Last week, the U.S. Supreme Court declined to hear plaintiffs’ appeal in Cardona v. Chiquita Brands International, a lawsuit brought by victims of terrorism and crimes against humanity in Colombia. The Court may also have, once and for all, shut the door to the American courts for individuals harmed by American corporations abroad.
Category: Corporate Responsibility
This category is about corporate social responsibility (CSR), a form of corporate self-regulation integrated into a business model. The goal of CSR is to embrace responsibility for the company’s actions and encourage a positive impact through its activities on the environment, consumers, employees, communities, stakeholders and all other members of the public sphere.
While Boulder, Colorado-based Rally Software broke the barrier as the first B Corp to go public in April 2013, last week, the much larger Etsy took the baton in an IPO valuing the company at $3.38 billion. It may only be the second B Corp IPO, but if you take a closer look, some of the hottest IPOs in recent years have been openly purpose-driven companies.
As a jobseeker trying to express your competitive advantage in the crowded, unstructured sustainability jobs market, storytelling can set you ahead.
Many companies think that their assets and data are secure, only to find at some point that they too have fallen victim to a hacker. Don’t let your company be the next data-breach victim. Follow these four steps to ensure optimal security for your organizational assets.
On April 24, 2013, the Rana Plaza factory building collapsed in the city of Dhaka, Bangladesh. That day at 8:57 a.m. local time, 1,134 people died and over 2,500 were injured in the name of fast fashion. Two years later, has anything changed?
In support of Fashion Revolution Day, people around the world are taking to social media today, snapping selfies, tagging brands and asking them “#whomademyclothes. The campaign marks the second anniversary of the Rana Plaza factory collapse, and seeks to use the tragedy “to shed light and bring some transparency to what has become a really hidden and secretive industry.”
Today, Kimberly-Clark, World Wildlife Fund and TriplePundit came together for a special Twitter Chat about responsible fiber sourcing procedures – at #RespFibers. Here’s the Storify and recap.
In recognition of Earth Day 2015, Nestlé USA has announced its latest accomplishment: All of its U.S.-based manufacturing centers are now landfill-free. The news is the latest stage in the U.S. company’s efforts to retool the way it does business. But changing consumer behavior when it comes to packaging disposal can be a lot harder: More than 80 percent of the water bottles manufactured by today’s water companies still end up in the landfill.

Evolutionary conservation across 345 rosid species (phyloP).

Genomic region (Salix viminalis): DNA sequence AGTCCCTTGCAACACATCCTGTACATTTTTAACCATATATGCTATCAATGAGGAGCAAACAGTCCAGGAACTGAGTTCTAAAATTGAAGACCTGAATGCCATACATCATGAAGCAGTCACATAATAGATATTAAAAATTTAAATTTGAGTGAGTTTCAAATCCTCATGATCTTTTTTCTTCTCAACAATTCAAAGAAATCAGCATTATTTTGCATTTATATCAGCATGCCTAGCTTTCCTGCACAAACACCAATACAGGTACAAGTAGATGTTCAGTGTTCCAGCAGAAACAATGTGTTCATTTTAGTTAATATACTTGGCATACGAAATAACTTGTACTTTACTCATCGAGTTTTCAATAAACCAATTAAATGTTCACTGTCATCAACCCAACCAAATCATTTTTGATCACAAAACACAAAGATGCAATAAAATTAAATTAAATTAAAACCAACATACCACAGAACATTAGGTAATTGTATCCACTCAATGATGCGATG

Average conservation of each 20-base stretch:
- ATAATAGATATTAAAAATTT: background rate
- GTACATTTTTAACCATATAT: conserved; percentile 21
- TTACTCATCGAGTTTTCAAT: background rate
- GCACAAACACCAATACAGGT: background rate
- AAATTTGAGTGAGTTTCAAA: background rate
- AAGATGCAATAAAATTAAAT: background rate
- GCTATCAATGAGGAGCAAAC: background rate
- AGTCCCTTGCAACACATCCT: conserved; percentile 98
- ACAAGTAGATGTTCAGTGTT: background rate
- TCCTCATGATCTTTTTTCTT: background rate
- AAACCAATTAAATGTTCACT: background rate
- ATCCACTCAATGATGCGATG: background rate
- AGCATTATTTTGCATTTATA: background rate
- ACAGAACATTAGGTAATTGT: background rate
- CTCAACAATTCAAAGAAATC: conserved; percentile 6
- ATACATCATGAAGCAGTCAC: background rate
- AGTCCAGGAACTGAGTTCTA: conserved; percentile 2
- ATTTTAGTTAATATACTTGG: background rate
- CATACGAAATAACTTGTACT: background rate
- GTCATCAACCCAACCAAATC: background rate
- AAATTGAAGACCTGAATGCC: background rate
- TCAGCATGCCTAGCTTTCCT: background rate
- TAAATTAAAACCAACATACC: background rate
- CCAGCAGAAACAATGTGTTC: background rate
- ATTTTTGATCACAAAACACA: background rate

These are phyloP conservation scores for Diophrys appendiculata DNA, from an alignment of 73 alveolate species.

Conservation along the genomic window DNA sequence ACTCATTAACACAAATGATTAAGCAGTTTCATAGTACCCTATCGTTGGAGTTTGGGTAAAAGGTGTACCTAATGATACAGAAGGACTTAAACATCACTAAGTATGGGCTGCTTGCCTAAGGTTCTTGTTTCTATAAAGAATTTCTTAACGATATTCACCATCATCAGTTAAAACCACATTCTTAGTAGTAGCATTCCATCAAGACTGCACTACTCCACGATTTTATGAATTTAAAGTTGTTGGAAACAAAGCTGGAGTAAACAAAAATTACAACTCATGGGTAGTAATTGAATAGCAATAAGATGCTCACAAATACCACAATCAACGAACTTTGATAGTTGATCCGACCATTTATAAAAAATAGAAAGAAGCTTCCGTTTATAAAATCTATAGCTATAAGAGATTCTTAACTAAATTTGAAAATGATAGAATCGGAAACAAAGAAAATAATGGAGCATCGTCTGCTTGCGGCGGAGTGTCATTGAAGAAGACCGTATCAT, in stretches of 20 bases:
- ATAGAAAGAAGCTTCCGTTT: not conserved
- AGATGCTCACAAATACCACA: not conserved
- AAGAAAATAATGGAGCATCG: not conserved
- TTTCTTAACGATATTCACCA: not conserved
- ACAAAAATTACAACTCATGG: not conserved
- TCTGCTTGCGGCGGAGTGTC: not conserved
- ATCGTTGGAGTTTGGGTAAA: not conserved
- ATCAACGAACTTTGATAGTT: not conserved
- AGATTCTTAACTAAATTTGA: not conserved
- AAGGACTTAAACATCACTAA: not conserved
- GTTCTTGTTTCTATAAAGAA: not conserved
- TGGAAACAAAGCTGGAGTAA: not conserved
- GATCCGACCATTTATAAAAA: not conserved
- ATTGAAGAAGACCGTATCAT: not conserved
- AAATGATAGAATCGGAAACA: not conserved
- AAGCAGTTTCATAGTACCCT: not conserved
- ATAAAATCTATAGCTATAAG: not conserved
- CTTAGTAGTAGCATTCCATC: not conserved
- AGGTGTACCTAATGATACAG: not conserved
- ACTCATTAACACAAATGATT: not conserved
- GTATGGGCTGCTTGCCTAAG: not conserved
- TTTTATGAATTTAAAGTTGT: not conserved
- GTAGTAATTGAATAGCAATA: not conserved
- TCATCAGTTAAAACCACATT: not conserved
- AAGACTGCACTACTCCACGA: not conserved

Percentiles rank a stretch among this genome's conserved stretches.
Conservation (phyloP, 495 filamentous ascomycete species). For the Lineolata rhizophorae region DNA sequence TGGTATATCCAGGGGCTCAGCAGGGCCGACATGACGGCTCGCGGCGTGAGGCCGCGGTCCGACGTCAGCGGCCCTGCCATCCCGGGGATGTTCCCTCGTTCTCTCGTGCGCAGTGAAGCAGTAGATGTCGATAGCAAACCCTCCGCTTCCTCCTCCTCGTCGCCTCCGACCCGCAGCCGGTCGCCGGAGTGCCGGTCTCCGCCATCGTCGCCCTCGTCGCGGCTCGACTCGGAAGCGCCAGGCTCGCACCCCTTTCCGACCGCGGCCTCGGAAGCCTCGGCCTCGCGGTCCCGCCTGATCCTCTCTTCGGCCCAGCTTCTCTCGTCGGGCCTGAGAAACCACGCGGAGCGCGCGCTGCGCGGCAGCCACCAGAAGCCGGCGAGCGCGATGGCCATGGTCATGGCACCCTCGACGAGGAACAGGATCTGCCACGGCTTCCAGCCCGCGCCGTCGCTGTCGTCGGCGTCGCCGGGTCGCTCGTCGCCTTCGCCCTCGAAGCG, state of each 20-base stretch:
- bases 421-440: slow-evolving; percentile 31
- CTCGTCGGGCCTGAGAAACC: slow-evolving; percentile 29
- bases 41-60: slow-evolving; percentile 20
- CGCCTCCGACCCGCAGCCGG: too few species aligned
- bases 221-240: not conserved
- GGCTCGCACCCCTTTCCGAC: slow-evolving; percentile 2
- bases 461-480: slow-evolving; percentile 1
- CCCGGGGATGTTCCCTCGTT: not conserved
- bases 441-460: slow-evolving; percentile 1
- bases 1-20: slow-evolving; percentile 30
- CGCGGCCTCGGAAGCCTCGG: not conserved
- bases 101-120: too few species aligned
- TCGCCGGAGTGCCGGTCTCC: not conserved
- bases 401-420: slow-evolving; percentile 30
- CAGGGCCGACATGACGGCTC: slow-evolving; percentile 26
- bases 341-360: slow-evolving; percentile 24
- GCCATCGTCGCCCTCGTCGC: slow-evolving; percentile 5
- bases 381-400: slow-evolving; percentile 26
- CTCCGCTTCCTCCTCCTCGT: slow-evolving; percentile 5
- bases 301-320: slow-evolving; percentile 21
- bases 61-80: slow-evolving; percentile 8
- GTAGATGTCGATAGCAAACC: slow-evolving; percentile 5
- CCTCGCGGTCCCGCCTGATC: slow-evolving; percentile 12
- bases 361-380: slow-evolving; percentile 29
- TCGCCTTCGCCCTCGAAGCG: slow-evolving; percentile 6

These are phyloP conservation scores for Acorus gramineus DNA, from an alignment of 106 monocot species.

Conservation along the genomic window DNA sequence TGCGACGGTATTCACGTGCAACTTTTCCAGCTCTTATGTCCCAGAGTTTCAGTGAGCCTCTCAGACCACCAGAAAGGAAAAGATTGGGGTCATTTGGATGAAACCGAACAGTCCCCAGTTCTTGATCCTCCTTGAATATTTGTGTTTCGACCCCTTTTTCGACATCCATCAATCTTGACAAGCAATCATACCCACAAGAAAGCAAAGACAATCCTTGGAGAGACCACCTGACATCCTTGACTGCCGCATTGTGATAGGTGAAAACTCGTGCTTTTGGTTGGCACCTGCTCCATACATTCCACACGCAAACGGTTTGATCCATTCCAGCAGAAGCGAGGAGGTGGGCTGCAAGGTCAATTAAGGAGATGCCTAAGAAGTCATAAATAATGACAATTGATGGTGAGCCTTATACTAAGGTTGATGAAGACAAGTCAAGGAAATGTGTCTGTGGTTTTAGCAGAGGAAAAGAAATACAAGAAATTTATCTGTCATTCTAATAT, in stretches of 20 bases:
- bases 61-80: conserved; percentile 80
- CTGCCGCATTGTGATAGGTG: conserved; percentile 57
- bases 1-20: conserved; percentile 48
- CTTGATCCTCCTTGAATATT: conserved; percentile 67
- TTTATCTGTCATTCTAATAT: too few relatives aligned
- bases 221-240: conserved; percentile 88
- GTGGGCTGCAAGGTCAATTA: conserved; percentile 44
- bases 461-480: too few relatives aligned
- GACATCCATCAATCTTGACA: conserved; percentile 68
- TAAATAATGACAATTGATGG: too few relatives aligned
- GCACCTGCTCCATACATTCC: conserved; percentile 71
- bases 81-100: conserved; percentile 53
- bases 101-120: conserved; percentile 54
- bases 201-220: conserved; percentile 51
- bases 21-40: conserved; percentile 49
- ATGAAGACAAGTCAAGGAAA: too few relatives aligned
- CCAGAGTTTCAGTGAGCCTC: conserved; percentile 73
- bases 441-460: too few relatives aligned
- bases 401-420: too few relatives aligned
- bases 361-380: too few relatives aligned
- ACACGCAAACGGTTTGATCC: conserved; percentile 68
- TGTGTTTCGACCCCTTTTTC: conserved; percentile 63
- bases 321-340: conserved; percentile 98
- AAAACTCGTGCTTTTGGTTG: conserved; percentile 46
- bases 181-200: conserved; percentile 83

For several years running, India’s Unilever and Lifebuoy employees have been instrumental in running one of the country’s most successful social responsibility programs. The brilliance of this handwashing campaign is in its simplicity: It teaches and reinforces a task that takes about 20 seconds.
Getting creative is the next maturation step in sustainability leadership and for winning enhanced CEO commitment. For sustainability leaders, the creative path for winning customers (and CEOs) is to act weird. For example, being “weird,” or outside the product design norm, defines Apple and its success. So, how can leaders get outside the mainstream and deliver a compelling business case for sustainability?
Behavioral change at the consumer and commercial levels can be the key to significantly decreasing the amount of compostable food waste sent to the landfill by both households and businesses globally.
Frank Kutka, the maker of Organic Ready, is out to save organic corn. Oddly enough, he is doing it by an old-fashioned, home-grown method that has been around for at least a couple of centuries: meticulous genetic breeding that takes advantage of Mother Nature’s best traits of self-preservation and doesn’t artificially modify the plant’s genes. Can he succeed? Farmers in Argentina, Poland, Chile and a growing list of U.S. states think so.
Despite the powerful business case for women’s advancement, gender inequality stubbornly persists. Today only 12 percent of board seats and 11 percent of senior management positions globally are held by women. Joseph F. Keefe, president and CEO of Pax World Funds, and Sallie L. Krawcheck, chair of Pax Ellevate Management, explain why gender diversity should really matter to investors.
Career reentry programs offer solid chances to return to the workforce after having been absent for two or even 20 years. This growing trend brings diversity into the workplace by supporting former stay-at-home-moms and others who have left the workforce but are looking to return.